Reggae producer Doctor Dread shares the music that changed his life.

Doctor Dread and Gregory Isaacs.
Doctor Dread and Gregory Isaacs.

There are two records that D.C. native Gary Himelfarb, 60, credits with turning him on to the music that would become his life’s work: Bob Marley and the Wailers’ “Catch a Fire” and Jimmy Cliff’s “The Harder They Come” soundtrack.

Himelfarb, who produces music under the name Doctor Dread and founded the reggae label RAS Records, was still a teenager when he heard those seminal ’70s records, but he hasn’t forgotten the feeling of hearing them for the first time.

“I clearly remember sitting on MacArthur Boulevard that day, listening to those two reggae records and just being blown away,” he says. “Those two records really hipped me to this other type of culture, this revolutionary type attitude, and it resonated with me.

“My friend who played [them] for me likes to say, ‘I created a monster.’ ”

That moment spurred a lifelong passion for reggae and Jamaican culture that led Himelfarb to produce music, release records, promote shows and even create a line of Jamaican foods. His latest project is a memoir, “The Half That’s Never Been Told,” which Himelfarb will discuss Saturday at Politics and Prose alongside Elder Rastafari Ras Iris.

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As a teenager growing up in Chevy Chase, Himelfarb started collecting reggae records, buying as many as he could from West Indian Record Mart, which was then at the epicenter of D.C.’s Jamaican community, the corner of Georgia Avenue and Columbia Road.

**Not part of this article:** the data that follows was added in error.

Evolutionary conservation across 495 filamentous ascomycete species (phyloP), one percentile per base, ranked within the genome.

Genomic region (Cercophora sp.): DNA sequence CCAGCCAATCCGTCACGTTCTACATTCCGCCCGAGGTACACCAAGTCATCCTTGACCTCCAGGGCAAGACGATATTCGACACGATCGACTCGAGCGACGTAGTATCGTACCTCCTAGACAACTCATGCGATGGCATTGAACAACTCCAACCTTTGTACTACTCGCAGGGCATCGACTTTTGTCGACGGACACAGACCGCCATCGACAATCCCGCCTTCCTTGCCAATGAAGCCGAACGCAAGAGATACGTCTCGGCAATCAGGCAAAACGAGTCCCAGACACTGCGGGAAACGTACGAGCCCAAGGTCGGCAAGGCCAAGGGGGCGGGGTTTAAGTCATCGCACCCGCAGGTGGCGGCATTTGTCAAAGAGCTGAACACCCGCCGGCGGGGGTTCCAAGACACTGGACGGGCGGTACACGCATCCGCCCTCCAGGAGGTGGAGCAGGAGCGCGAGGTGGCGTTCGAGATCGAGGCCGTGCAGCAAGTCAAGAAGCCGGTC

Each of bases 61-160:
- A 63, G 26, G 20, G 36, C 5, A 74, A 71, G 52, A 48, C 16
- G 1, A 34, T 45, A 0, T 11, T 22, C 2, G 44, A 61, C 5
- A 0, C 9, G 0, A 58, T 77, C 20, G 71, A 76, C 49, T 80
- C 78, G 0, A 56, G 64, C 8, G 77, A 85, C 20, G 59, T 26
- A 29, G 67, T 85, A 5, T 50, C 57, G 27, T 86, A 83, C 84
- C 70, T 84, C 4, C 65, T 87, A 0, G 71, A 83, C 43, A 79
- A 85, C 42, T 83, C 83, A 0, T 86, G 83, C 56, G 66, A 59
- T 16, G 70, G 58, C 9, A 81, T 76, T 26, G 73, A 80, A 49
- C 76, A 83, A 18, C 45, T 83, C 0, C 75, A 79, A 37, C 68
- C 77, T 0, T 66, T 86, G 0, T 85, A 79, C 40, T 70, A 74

The store’s manager “took the time to let this white kid in on reggae, ska and Jamaica,” Himelfarb says. By 1979, Himelfarb had traveled to Jamaica (which he affectionately calls his “first home,” even though he no longer owns a house there), brought back more records and started a radio show, “Night of the Living Dread,” on the free-form FM station WHFS, adopting the persona Doctor Dread.

It wasn’t long before Himel-farb launched RAS — Real Authentic Sound — which, for a time, was America’s go-to label for reggae. Himelfarb would load up on albums on his trips to Jamaica, selling them back home. RAS would go on to sign artists like Israel Vibration, Inner Circle and Yellowman. In recent years, the Bethesda resident had been semiretired from the music business — RAS is no longer active — but he’s about to launch a new label, DDP, with a Barrington Levy acoustic LP as its first release.

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After all, it’s not like Himelfarb could — or would want to — leave his reggae roots behind. In fact, he was in Los Angeles during this interview and while discussing Bob Dylan, he stopped the conversation short.

“I’m telling you the truth: A red, yellow and green mini-bus just went by, and it says ‘,’ ” Himelfarb says. “That’s the kind of s— that happens to me all the time.”



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